The construct was based on a question-answer-reference framework.  The students were given a list of questions to answer by a certain date. They were instructed to not only answer the questions but also to link each answer to one to three electronically available peer-reviewed references that support their answer.  Each answer was graded separately by the professor, who verified that the answer was satisfactorily supported by each reference.  Students were given read access to everything except the personal information of other students.  Thus, they had the ability to see in real time how other students, identified only by pseudonym, were doing and how they were being graded.  Since they were required to answer the same questions but could not use the same references, this set up and environment that was both competitive, in the sense that they were competing for the same references from the open literature, and collaborative, in the sense that they could use real-time information about how the professor graded answers and selection of references.  Email alerts were sent on an hourly basis if any activity had taken place within the previous hour.  One type of alert summarized recent modifications or additions and another alert summarized all activity, including record views.  The teacher and teaching assistants received both types of alerts in both classes.  In the second class the alerts were also sent to the students and to a librarian who was responsible for teaching the students how to search and select peer-reviewed articles.  Another modification in the second class was the substitution of two teaching assistants for a professor to answer general queries and technical issues.  The first assistant was instructed to respond to questions and comments within 24 hours of posting and the second to audit the process at the 48 hour mark.

 


 


Figure 3. Screenshot of a record in the Answer module

 

Module Name

Function

Inter-module links

Student Permissions

1. Students 

Mainly used to associate answers and references to a particular student, identified by pseudonym.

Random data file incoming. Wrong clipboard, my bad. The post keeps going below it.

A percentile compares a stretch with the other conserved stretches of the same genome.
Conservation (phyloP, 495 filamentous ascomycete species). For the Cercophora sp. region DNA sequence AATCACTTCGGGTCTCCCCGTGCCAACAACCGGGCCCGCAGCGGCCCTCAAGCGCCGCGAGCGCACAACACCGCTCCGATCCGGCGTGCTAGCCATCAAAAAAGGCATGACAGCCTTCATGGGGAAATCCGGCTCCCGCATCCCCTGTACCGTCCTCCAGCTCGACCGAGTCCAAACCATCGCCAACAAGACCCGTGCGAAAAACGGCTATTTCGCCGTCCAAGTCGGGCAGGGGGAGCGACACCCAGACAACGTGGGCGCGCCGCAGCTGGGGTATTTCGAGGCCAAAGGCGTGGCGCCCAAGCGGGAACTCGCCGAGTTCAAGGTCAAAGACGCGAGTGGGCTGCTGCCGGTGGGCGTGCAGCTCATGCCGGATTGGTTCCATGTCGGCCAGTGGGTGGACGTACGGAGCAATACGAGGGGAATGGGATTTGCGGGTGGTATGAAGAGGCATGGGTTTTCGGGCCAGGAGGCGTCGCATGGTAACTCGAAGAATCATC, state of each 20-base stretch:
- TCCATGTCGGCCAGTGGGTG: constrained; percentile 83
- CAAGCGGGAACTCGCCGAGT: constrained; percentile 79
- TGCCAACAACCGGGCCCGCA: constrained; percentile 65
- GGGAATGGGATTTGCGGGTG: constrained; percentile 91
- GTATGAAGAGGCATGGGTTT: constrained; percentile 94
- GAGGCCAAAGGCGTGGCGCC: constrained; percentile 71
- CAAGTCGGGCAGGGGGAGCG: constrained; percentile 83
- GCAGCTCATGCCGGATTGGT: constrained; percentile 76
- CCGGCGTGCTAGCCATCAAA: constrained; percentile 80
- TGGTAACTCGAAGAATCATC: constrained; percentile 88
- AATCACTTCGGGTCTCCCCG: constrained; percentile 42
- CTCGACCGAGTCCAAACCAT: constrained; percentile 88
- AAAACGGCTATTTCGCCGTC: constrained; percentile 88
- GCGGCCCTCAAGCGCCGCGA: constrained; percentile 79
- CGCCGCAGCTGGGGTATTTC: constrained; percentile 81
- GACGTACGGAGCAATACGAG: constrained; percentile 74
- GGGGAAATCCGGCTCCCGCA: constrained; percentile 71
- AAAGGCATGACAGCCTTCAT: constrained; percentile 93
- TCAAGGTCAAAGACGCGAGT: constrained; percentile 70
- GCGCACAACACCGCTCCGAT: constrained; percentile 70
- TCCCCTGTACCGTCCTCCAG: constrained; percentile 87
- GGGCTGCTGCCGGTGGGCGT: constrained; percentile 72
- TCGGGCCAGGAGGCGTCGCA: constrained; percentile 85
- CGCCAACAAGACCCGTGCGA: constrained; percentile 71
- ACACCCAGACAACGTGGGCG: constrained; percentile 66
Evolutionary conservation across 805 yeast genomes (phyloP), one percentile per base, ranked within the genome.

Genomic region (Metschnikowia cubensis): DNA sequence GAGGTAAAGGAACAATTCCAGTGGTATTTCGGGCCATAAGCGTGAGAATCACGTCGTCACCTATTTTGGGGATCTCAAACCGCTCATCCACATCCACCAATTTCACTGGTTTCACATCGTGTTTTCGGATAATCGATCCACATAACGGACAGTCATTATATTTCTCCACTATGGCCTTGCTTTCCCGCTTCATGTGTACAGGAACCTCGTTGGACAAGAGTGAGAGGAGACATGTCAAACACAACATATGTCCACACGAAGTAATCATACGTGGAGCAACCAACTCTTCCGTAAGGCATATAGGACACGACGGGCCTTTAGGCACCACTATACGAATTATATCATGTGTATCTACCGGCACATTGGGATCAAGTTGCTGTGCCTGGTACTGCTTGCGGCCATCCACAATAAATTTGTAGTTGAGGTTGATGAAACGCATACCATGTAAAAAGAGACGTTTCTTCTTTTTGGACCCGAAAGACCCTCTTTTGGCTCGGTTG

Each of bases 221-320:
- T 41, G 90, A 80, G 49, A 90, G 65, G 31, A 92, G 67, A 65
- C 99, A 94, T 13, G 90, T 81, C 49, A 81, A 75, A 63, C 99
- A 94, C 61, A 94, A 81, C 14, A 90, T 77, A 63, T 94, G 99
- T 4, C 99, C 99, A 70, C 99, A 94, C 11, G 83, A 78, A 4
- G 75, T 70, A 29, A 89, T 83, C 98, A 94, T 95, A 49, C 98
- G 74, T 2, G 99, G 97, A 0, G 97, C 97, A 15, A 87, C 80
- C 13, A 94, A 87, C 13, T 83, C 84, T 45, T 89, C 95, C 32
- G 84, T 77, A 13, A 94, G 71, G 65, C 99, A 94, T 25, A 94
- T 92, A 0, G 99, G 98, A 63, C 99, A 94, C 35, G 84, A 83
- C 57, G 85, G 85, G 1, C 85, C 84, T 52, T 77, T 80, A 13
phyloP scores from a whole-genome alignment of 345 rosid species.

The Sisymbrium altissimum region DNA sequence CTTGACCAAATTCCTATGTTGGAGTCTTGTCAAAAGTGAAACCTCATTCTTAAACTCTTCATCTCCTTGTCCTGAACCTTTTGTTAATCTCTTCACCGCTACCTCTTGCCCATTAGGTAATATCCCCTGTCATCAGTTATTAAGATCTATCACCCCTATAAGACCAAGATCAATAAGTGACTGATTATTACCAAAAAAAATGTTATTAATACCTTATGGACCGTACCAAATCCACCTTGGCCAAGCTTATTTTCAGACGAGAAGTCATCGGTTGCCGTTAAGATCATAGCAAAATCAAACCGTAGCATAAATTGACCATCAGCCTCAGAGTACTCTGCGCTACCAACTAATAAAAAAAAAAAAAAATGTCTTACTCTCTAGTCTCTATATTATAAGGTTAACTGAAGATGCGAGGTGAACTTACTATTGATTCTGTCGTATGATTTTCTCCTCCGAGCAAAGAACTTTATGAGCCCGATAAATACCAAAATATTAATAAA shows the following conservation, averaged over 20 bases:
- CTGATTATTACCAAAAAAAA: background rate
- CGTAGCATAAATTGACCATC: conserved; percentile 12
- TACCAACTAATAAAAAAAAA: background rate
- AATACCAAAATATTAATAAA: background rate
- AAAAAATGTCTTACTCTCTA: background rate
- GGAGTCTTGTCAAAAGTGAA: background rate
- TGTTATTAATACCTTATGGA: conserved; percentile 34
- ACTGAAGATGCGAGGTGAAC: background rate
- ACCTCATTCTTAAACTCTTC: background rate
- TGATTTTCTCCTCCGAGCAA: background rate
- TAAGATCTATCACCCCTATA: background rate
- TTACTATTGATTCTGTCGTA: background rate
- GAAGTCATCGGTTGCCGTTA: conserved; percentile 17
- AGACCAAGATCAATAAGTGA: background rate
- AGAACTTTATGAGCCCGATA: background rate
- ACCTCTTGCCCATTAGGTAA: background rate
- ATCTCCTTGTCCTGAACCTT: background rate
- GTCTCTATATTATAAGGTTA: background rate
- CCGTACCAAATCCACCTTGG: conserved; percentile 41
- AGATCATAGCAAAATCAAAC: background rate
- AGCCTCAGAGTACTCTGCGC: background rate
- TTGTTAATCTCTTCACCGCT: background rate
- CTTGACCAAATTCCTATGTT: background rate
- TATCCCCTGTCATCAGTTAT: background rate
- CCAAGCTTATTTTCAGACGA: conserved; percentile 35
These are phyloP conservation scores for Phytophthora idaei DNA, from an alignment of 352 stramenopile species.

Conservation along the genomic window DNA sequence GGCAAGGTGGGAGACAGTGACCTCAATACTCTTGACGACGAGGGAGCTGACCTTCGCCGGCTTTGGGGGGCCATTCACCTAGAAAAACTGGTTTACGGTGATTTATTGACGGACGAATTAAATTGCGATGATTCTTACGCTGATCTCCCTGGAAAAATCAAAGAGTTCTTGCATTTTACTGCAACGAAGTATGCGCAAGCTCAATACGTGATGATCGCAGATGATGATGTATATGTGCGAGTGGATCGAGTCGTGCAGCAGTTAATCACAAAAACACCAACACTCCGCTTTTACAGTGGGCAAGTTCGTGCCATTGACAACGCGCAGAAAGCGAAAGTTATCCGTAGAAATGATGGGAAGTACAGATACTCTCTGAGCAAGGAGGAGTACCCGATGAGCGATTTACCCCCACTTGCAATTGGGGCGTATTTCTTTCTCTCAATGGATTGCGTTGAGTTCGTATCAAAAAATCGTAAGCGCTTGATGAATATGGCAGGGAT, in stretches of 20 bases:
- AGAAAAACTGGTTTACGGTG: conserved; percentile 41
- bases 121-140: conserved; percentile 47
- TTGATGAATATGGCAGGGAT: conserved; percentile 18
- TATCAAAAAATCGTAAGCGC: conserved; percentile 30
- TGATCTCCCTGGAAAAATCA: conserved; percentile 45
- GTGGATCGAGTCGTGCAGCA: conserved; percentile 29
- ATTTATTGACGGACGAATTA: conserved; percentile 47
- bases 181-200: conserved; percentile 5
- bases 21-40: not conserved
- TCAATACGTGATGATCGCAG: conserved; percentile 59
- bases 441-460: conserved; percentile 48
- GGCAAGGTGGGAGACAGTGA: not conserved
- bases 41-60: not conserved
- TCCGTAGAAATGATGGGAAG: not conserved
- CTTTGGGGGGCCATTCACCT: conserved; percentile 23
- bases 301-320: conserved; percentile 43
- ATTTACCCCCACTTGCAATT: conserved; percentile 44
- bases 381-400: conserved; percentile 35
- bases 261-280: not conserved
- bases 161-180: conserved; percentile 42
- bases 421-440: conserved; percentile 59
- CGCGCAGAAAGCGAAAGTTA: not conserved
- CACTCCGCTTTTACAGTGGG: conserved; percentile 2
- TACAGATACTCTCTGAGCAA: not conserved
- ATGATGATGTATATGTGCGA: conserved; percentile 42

Answers
References
Grades
Questionnaire

Read All

2. Questions

 

A series of  open-ended questions generated by the teacher.  Students were required to answer 8 of 8 questions in the first class and 6 of 12 questions in the second class.

Answers

Read All

3. Answers 

Approx 500 word answers to the questions in Module 2.  It was required that the answers link to at least one and up to 3 references from the reference module. 

Students
Questions
References
Grades

Read All
Add Record
Modify Record (self only)

4. Grades

A list of grading categories (A, B, C, D, F).  In addition the student selected the category “ANSWER FINISHED-PLEASE GRADE” when they were ready for grading.

Answers
References
Grades

Read All

5. References 

Links to peer-reviewed references.  In the first class references were graded, in the second they were not.

Students
Answers
Grades

Read All
Add Record
Modify Record (self only)

6. Comments/ Problems

A location for students to ask general question about the class or technical issues.  This is in addition to the comment parameter in the answers module.

Problem Type

Read All
Add Record
Modify

7. Problem Type

Categories of problems reported by students

Comments/ Problems

Read All

 

8. Student Information